Friday, January 16, 2009


Voice: we all have one.

It's as unique as our fingerprints, almost impossible to replicate and one of the many things I love about books: the author's voice.

Voice, style, flare, whatever you want to call it, every writer has a distinct way of getting their story across.

Voice is what makes certain authors auto-buys for me.
Voice keeps me turning pages deep into the night when I should be sleeping.
Voice can make me laugh, smile, even cry on the odd occasion.

Lately, I've been doing a fair amount of judging, hence the choice of topic.

Writers, take note: even if your plot has major holes, your conflict is weak and your characters need a good kick in the pants to make them head in the right direction, if your voice is strong and captivating, the rest can be fixed.

Plots can be strengthened, conflict tightened and characters placed firmly back on the straight and narrow, but you can't fix voice.

Here's a little story.
An old uni friend of mine, who I hadn't seen in years, contacted me after she read several of my books. She thoroughly enjoyed them but the thing that really struck me was when she said 'reading one of your books is like sitting across from you at the cafeteria table and hearing you tell stories.'
(Looks like I was a bit of a chatterbox even back then!)

That really hit home. It told me I have a voice. A voice I've been told is fun, flirty, witty and modern by various editors. A voice I stay true to, no matter what series I'm writing for.

Here's another little story.
An author recently said her voice had been diluted and weakened by a critique group she joined and it took her much longer to get published. She reworked a manuscript so much according to suggestions that her voice was lost. When she subbed the original manuscript years later, it sold. Now don't get me wrong, I'm not bashing critique groups or partners in any way, but don't forget that each critique is one reader's opinion. And in the end, it's the editor's opinion that counts.

So the moral of these tales?

Stay true to your voice.
Work it. Hone it. Polish it.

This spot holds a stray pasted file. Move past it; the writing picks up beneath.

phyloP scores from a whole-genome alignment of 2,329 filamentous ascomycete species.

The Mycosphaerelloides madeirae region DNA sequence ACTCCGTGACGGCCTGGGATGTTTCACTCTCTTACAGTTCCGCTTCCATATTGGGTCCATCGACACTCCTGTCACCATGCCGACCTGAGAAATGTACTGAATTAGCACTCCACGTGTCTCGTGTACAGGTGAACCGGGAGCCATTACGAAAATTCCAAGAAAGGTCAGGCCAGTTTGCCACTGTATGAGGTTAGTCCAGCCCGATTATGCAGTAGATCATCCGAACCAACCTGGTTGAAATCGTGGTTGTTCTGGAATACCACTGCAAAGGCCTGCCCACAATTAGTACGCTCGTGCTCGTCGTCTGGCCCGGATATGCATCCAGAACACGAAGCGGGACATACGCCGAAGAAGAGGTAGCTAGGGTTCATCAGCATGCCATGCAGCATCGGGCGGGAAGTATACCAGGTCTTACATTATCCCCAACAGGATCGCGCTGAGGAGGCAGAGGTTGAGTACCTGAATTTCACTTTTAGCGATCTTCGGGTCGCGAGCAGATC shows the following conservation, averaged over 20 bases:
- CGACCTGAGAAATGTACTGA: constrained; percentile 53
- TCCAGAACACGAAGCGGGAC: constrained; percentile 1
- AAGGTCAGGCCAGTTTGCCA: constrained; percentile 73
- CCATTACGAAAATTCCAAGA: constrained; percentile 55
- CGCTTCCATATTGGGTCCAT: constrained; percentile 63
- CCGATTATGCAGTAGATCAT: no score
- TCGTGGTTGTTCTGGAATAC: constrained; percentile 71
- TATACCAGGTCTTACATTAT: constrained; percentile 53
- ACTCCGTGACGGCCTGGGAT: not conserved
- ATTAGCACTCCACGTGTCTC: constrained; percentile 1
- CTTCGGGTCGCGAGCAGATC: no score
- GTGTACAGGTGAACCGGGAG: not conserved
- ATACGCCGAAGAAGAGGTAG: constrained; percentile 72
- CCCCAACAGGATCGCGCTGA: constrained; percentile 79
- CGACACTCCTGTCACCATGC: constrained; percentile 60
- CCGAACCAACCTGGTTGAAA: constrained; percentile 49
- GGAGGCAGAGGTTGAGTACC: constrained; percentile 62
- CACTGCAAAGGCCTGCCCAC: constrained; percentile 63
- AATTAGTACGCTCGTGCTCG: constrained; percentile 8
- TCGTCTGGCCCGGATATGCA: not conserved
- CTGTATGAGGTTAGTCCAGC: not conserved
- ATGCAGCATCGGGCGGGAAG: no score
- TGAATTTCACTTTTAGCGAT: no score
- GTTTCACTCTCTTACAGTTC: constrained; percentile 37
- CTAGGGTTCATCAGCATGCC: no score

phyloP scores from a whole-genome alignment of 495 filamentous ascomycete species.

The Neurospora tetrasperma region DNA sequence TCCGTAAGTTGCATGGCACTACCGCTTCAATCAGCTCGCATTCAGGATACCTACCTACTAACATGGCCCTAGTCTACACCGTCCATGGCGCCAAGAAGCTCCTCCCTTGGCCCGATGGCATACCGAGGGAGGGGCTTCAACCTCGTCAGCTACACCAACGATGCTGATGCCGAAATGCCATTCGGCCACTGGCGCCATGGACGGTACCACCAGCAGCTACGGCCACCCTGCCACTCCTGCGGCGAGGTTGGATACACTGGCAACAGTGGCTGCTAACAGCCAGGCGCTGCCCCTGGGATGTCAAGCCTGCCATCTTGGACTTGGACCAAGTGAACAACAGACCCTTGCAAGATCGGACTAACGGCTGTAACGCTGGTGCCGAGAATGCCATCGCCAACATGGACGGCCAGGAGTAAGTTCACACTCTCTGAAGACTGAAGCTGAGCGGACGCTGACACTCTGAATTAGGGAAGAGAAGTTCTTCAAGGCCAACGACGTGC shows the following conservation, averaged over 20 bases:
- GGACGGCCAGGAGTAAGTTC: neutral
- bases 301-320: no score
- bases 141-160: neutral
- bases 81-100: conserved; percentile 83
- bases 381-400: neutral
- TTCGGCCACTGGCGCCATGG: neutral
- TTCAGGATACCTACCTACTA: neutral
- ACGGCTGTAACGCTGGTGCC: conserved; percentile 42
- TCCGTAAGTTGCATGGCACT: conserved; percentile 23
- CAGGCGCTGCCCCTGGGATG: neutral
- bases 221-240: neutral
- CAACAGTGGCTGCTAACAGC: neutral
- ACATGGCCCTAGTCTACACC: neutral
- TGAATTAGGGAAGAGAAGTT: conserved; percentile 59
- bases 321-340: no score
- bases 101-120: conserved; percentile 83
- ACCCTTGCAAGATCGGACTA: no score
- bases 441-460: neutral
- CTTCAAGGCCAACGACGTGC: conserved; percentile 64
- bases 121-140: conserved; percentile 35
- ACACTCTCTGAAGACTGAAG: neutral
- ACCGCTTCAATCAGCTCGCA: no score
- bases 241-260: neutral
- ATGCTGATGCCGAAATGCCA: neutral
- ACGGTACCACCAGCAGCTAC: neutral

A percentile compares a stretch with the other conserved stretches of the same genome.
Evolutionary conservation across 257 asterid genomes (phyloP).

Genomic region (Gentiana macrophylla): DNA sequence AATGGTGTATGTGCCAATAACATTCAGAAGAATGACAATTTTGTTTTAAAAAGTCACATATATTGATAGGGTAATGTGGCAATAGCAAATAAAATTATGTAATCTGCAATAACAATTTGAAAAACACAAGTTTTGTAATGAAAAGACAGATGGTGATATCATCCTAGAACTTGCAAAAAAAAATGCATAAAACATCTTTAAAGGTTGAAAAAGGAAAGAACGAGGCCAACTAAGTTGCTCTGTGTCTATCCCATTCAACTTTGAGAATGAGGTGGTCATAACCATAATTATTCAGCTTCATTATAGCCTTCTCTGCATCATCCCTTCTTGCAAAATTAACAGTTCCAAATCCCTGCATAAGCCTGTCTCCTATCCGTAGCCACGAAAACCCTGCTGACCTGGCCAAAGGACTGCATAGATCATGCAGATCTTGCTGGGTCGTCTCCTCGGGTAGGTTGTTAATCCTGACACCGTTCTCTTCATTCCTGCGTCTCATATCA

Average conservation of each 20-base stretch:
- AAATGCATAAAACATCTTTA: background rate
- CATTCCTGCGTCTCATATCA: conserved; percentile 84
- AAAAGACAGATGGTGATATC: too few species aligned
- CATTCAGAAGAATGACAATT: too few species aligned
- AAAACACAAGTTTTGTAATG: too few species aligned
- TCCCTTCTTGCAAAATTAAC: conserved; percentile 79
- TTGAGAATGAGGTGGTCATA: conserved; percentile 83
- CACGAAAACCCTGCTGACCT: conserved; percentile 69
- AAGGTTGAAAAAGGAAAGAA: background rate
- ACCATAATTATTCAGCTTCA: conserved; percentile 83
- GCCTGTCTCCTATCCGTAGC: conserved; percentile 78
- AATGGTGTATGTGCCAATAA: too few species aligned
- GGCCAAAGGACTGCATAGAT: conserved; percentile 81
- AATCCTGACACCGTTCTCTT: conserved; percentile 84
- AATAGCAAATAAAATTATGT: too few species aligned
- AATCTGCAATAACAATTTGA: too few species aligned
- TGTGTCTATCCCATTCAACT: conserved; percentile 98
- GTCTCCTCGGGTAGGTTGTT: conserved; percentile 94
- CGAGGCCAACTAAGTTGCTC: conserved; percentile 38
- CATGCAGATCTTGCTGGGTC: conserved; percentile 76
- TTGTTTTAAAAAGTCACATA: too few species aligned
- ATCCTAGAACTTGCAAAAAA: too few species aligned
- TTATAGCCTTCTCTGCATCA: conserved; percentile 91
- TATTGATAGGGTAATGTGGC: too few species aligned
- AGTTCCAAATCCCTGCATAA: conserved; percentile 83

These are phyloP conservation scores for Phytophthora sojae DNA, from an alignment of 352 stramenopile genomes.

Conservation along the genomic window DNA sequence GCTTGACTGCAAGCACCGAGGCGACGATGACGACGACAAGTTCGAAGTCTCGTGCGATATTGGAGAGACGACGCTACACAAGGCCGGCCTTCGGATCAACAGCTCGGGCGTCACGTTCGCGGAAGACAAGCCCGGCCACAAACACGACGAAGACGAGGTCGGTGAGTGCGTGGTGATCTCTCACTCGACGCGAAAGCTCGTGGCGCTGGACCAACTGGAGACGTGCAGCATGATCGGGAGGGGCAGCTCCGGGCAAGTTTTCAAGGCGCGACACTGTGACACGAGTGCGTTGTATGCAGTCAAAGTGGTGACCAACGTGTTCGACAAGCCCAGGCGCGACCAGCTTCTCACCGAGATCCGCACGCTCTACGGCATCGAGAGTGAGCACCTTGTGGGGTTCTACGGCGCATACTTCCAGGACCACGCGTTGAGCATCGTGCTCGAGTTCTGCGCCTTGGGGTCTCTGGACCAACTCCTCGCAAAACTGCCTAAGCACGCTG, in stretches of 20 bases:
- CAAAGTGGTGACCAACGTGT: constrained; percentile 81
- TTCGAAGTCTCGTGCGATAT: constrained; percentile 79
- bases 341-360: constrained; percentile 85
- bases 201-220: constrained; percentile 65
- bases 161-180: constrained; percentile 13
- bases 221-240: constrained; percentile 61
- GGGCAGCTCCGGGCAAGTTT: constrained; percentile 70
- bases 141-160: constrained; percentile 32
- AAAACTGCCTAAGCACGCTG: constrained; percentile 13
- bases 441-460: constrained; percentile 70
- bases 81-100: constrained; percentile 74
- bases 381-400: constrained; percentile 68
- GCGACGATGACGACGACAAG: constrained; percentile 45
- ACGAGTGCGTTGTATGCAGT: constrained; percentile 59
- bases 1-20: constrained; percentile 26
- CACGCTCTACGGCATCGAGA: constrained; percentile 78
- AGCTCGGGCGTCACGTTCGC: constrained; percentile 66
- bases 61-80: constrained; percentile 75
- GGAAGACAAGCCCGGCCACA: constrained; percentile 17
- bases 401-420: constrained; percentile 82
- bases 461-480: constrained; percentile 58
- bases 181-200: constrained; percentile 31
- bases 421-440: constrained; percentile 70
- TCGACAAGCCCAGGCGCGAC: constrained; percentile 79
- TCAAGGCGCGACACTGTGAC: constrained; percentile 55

That's my 'write whisper' for this week.


Aideen said...

Hi Nicola,

I'm not sure if you writing this post at this exact time is fate or just plain old irony.
I'm going to go with fate because, well because I'm a glass half full kinda girl.
I was lucky enough to receive positive feedback after the Feel the Heat comp, I was told the editors were interested in my stlye of writing. My voice, while noted to be a bit raw at the moment, is apparently flirty, sexy and comtemporary too. Who knew?! Anyway, the full ms was requested for further assessment.
I'm on that at the moment and my biggest issue has been trying to keep the voice that clearly grabbed the attention. But I've been nit picking plot and conflict and characters and etc etc till I've wanted to scream.
I can honestly say that after reading this post I'm feeling much much better. My voice is mine and I'm using it to tell my story, my way. I'll still worry about the other stuff but I'm going to remember this post and learn from it. I do know that regardless of the outcome, this is a lovely step forward for me.

Thanks for your excellent timing,

Nicola Marsh said...

You're welcome, Aideen.

I'm sooo glad it helped.

And congrats on the full request. That's fabulous!
Good luck with your submission.

Joanne said...

Thanks for your post Nicola - I found it really interesting.

**Aideen - what fab news - all the best with your sub

Monique Wood said...

Congrats, Aideen. Well done! It proves that if you're persistent, it pays off.

Nicola, the funny thing I've found is that some judges who read my work like my voice, and others don't so much. It really seems to be a matter of opinion. I received some really nice scores for 'X' factor from the majority, but one was rather average in the last comp.

I guess the big thing is you can't please everyone. I really try to inject fun and warmth in my work. I'm not sure if it really translates to the judges, but I try!

Hmm, wonder if you've judged my work, eh? I had 4 pubbed judges for Hi5, and I'm in the Emerald. Interesting...!!!!

Dena said...

Great post Nic! While I'm just a reader I think it's wonderful advice for writers and I love your Voice, keep it coming.

Liz Fielding said...

Great post, Nic. When I read books by authors I know personally I can always "hear" them. If I couldn't there would be something wrong.

The voice is absolute the most distinctive thing about an author. It's what brings readers back time and time again. Or sometimes turns them off.

We don't like everyone we meet, neither do we like every author, but it's a mistake to try and scrub out the bits that irritate some people. If we did that, we'd be so bland that no one would want to read us. :)

Well done to hang onto yours, Aileen. Good luck with the book.

Nicola Marsh said...

You're welcome, Joanne :)

Nicola Marsh said...

That's why you need to stay true to your voice, Mon.
Reading is subjective, so stick to what you believe deep down in your gut is right.

Nicola Marsh said...

Thanks Dena :)

Nicola Marsh said...

You're so right, Liz.

It's why I have your latest sitting on top of my TBR pile :)